Argentina introduced the world to a new paleontological species Barrosasuchus Neuquenianus – a crocodile living in the territory of the present province of Neuquen 70 million years ago, the provincial government reported.
Fossilized dinosaur bones were found back in 2001 during a joint expedition of the Municipal Museum of Carmen Funes (Neuquen) and the Royal Tyrrell Museum of Paleontology (Canada), but it took the scientists 18 years to extract, process and analyze them. Project director, paleontologist Rodolfo Coria noted that the fossil was found in excellent condition, but it was as if encrusted in sand.
The uniqueness of the find lies in the fact that for the first time an almost complete skeleton was discovered, including the skull, jaws, legs, arms, ribs, vertebrae. Previously, scientists found only fragments of the skull.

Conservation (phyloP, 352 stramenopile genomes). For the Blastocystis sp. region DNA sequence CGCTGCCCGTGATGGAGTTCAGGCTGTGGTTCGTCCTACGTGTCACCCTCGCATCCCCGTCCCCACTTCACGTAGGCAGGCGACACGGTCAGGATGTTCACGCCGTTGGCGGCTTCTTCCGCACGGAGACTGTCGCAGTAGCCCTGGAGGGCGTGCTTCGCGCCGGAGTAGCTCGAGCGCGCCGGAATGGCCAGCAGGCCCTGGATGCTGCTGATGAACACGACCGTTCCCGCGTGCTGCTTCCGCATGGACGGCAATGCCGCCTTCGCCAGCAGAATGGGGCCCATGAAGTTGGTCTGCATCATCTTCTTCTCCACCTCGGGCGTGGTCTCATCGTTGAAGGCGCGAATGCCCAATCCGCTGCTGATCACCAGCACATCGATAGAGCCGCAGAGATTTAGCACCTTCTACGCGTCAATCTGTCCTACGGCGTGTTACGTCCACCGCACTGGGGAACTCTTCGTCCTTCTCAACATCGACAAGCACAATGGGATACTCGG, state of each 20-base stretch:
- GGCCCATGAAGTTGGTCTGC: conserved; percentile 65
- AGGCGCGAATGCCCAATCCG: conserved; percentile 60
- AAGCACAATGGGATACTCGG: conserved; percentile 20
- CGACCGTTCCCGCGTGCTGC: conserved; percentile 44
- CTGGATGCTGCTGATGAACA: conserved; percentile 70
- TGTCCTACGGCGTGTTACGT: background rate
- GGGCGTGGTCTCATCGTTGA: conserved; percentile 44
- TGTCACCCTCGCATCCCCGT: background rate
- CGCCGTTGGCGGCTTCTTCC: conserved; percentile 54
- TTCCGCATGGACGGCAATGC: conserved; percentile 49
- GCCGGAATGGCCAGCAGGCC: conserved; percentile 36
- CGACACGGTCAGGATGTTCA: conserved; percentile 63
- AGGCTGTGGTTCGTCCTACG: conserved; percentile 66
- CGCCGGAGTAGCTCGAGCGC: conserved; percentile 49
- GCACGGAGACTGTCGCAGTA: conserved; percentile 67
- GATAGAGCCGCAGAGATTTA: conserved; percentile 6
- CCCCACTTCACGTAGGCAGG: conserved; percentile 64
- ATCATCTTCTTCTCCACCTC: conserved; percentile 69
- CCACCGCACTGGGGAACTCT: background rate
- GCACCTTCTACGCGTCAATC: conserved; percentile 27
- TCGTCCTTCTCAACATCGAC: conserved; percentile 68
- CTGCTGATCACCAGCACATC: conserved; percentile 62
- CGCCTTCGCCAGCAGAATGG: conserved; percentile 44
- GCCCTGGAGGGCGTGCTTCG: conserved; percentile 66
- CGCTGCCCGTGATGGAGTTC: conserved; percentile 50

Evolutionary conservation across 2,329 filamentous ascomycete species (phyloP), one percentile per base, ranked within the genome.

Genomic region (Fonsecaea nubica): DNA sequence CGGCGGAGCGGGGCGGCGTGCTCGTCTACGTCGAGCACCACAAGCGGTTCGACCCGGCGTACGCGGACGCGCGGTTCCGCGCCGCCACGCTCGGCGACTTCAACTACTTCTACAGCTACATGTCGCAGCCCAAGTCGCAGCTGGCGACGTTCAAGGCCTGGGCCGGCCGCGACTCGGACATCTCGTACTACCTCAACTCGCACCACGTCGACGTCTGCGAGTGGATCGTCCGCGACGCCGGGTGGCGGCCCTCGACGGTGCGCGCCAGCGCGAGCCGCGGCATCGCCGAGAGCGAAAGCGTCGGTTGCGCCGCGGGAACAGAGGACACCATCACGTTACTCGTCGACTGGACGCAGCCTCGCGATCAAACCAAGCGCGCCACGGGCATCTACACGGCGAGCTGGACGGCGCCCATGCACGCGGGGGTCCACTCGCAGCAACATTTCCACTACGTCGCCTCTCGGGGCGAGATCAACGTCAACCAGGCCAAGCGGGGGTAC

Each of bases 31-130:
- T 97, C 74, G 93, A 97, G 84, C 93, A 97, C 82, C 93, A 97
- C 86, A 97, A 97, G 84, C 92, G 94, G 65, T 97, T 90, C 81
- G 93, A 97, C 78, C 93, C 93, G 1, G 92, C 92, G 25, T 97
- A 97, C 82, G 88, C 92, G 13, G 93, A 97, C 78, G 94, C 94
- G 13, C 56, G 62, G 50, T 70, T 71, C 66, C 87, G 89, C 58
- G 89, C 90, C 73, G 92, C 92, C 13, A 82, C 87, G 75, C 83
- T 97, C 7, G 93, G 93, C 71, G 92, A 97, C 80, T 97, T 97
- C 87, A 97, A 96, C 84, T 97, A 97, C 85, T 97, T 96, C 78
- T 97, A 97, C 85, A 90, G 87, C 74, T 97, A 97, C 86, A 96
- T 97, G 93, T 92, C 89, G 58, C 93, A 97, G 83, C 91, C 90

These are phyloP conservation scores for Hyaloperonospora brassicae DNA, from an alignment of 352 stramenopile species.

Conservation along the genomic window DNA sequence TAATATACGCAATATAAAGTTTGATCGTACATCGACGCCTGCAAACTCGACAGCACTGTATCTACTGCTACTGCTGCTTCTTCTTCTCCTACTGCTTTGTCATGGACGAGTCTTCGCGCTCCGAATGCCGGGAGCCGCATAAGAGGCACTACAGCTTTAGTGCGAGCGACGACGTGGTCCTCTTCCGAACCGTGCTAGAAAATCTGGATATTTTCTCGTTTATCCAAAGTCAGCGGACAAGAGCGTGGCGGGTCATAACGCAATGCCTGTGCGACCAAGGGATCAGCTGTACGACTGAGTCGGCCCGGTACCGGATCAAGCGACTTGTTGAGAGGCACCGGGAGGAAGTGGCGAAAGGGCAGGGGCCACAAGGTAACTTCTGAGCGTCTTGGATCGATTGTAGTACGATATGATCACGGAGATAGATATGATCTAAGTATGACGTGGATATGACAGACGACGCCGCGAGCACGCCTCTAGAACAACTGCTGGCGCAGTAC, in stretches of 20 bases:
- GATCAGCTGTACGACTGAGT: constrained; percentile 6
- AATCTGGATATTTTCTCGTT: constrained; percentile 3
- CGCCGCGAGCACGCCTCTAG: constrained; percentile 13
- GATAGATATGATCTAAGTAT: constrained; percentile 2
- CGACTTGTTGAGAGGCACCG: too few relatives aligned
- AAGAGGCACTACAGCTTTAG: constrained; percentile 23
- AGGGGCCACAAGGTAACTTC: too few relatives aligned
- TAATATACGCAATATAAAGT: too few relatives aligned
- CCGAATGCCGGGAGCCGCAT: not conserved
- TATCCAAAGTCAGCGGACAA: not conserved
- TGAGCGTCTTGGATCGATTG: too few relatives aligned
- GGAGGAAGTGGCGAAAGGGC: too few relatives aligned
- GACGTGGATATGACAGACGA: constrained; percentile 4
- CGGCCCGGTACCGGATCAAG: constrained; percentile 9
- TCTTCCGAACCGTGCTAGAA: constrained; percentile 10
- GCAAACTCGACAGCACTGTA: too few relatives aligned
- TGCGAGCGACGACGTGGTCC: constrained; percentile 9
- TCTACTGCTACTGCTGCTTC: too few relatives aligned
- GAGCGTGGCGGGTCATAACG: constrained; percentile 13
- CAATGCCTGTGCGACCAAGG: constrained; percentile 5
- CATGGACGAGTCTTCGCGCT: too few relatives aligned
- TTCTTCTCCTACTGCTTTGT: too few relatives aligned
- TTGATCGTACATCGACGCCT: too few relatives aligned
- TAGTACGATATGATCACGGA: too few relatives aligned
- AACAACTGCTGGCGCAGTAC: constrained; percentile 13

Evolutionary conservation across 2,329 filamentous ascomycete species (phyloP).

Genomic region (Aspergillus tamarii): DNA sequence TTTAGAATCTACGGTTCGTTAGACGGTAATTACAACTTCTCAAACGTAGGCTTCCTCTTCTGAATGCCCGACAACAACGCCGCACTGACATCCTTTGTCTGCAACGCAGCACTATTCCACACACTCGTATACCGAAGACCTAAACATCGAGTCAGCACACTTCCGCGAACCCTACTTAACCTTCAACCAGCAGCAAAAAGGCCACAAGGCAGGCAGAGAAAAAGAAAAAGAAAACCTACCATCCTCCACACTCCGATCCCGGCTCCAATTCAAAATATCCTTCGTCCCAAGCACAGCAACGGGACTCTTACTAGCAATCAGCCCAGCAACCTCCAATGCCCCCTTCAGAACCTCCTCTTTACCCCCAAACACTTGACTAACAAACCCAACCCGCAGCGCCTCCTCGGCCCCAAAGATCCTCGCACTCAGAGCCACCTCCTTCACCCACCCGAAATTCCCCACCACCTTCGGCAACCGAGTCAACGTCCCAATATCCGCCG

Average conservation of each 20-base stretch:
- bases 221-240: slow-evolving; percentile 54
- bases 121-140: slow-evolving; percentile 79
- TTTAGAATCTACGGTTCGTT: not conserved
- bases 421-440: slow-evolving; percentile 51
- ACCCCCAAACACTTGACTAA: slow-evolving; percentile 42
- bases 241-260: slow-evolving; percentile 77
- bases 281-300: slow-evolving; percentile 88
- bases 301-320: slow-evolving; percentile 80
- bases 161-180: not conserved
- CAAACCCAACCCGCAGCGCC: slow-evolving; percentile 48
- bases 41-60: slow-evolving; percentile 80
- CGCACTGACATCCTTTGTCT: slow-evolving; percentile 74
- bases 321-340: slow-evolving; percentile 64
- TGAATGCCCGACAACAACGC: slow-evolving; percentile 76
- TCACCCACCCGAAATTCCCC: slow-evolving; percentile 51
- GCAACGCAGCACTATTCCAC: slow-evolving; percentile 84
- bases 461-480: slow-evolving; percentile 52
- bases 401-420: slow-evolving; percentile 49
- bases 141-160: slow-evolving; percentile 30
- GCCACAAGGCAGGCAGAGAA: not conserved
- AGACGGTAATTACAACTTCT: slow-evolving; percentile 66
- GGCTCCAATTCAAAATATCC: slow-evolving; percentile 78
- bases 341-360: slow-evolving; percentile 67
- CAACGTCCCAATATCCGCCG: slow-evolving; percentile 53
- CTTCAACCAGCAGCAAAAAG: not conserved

According to the paleontologist, these crocodiles (or peirosaurios) were carnivorous, lived in an amphibious environment. Modern crocodiles inherited much from the lifestyle of their ancestors who lived tens of millions of years ago.
Moreover, the expedition collected numerous vertebrate fossils, including the bones of carnivorous and herbivorous dinosaurs, mammals, as well as traces of birds and small dinosaurs.
Fossil crocodile will be part of the collection of the Municipal Museum of Carmen Funes. Neuquén is a province in Argentina’s Patagonia, which is known for its large number of paleontological finds. So, in November 2018, the bones of a dinosaur belonging to a previously unknown species were discovered. The found remains belonged to an adult individual from the group of herbivorous dinosaurs with long necks and tails, who lived about 110 million years ago.